Wish You Were Here, Buddy

Album: Wish You Were Here, Buddy (1966)
Charted: 49

Songfacts®:

  • In 1966, public opinion was split regarding America's role in the Vietnam War. Pat Boone, a staunch conservative, was all for it, and recorded this song to express his views.

    The song is written as a letter from a soldier fighting in Vietnam to a friend back home who dodged the draft and is protesting the war. It's a very sarcastic message, where the soldier makes it clear that he doesn't appreciate his friend's opposition when he is on the front lines taking fire. He even makes a vague threat, telling him:

    When the whole darn mess is through
    I'll put away my rifle
    And the old uniform
    And I'll come looking for you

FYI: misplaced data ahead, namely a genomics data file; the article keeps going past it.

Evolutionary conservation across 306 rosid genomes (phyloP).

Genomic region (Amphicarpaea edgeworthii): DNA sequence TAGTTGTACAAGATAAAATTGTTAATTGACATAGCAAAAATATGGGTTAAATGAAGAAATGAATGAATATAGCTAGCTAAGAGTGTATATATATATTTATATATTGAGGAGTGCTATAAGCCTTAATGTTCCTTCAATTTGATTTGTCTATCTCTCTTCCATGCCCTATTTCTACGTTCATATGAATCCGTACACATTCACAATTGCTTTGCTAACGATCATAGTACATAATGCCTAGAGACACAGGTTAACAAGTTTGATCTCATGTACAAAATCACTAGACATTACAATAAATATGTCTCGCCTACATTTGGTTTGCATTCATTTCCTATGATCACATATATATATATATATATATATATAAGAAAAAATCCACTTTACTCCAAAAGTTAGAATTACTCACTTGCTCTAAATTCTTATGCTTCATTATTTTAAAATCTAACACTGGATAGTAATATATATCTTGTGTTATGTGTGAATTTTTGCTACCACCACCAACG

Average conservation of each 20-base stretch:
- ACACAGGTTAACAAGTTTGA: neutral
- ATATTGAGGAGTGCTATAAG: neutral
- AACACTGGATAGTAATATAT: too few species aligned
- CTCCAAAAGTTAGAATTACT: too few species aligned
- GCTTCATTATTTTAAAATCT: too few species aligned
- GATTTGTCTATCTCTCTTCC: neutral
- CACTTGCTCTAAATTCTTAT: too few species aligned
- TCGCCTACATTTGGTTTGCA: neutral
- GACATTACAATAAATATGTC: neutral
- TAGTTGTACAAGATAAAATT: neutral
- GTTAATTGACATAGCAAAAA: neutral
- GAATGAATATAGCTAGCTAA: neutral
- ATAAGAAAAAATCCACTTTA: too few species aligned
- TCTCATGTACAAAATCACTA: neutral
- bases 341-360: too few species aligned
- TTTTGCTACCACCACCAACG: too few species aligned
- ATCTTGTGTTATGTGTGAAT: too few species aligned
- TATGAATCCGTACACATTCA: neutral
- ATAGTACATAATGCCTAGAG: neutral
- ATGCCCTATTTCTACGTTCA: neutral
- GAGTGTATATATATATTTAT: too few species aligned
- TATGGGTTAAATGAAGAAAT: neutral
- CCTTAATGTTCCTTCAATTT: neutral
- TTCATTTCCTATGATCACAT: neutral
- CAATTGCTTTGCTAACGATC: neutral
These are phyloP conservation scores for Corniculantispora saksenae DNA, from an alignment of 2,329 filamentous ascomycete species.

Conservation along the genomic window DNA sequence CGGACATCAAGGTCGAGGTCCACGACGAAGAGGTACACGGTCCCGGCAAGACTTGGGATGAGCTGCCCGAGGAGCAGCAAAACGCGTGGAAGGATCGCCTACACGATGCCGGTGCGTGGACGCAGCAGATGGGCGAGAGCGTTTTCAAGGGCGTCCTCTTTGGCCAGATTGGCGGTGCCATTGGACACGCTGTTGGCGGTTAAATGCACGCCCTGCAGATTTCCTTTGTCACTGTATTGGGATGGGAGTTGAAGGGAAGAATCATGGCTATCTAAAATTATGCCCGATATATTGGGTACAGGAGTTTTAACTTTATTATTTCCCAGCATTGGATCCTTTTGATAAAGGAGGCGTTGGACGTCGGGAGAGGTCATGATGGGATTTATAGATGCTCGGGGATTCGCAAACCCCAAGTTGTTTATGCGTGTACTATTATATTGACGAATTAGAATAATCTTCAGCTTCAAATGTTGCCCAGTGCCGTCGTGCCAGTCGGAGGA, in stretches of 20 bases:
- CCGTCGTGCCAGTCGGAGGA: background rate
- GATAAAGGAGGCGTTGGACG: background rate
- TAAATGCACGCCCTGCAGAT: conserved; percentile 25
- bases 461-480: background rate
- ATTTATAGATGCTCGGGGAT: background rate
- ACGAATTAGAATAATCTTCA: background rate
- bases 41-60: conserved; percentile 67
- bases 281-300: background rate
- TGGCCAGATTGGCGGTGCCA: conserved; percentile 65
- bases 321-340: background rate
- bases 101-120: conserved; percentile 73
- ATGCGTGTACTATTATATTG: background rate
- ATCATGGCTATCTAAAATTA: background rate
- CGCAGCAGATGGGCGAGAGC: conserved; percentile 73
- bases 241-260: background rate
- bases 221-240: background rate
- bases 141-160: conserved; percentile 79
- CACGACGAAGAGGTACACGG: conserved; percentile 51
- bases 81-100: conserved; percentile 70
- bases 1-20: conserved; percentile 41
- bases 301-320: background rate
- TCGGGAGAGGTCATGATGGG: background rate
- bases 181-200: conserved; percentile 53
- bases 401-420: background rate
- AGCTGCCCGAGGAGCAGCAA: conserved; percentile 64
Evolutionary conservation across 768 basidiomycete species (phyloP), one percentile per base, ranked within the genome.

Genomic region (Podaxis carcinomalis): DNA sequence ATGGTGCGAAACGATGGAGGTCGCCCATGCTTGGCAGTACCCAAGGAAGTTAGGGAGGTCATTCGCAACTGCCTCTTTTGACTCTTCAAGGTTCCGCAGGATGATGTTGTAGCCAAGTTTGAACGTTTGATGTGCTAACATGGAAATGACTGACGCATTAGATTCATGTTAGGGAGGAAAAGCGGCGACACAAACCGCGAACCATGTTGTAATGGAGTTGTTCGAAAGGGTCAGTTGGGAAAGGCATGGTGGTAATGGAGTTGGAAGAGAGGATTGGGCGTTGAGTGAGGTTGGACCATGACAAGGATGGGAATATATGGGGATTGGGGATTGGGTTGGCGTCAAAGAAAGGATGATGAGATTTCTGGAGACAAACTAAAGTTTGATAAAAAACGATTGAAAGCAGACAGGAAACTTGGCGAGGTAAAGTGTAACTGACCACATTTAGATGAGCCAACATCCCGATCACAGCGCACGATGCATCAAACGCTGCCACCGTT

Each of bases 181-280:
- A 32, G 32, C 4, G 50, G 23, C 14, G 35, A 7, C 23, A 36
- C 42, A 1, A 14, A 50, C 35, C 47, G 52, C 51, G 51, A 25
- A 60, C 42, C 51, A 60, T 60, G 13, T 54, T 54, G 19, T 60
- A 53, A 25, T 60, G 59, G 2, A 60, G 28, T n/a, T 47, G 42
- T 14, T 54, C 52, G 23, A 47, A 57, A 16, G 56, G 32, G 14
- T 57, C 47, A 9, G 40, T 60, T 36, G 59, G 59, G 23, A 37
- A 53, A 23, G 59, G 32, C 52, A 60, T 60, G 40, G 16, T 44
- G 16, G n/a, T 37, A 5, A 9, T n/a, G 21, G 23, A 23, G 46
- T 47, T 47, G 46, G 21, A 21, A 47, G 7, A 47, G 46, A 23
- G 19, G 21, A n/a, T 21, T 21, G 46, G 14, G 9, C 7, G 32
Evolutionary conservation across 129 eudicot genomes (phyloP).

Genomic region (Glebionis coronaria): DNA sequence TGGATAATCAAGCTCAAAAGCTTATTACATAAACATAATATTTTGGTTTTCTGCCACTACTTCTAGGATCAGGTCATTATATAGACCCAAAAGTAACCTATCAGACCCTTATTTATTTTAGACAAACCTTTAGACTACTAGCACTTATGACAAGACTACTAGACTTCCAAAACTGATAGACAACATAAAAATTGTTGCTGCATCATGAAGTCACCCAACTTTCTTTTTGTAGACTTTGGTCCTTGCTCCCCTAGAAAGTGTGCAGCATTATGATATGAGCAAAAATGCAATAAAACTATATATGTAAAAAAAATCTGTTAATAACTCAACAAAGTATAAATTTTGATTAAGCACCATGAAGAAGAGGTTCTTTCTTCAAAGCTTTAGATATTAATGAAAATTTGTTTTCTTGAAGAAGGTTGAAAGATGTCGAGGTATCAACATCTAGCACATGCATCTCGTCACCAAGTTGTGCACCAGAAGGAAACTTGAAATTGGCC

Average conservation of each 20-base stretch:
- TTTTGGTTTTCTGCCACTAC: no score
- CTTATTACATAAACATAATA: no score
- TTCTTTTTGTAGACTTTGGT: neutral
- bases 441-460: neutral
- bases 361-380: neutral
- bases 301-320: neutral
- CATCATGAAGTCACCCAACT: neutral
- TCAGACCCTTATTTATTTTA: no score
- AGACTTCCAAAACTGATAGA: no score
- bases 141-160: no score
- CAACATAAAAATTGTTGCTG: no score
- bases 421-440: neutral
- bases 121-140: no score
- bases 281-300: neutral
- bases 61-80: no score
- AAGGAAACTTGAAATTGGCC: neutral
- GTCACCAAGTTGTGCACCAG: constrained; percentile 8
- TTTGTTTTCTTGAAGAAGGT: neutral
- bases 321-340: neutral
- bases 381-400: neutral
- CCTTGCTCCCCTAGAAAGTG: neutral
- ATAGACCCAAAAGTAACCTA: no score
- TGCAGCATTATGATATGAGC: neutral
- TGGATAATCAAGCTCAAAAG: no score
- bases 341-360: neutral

• Over the next few years, many popular songs took a stand against the Vietnam War, but in 1966 one of the biggest hits in America was "The Ballad Of The Green Berets" by Staff Sergeant Barry Sadler, very much a pro-war song.

    Audiences in general were comfortable at the time with songs supporting the troops, as were radio stations. As top-tier artists like The Beatles began releasing anti-war songs, that sentiment took hold of the airwaves and songs like "Wish You Were Here, Buddy" got little support.
  • This in one of the few songs credited entirely to Pat Boone as a writer. It was one of his last singles, and his last hit for Dot Records. Boone's only subsequent appearance on the Hot 100 came in 1969 when "July You're A Woman" hit #100.

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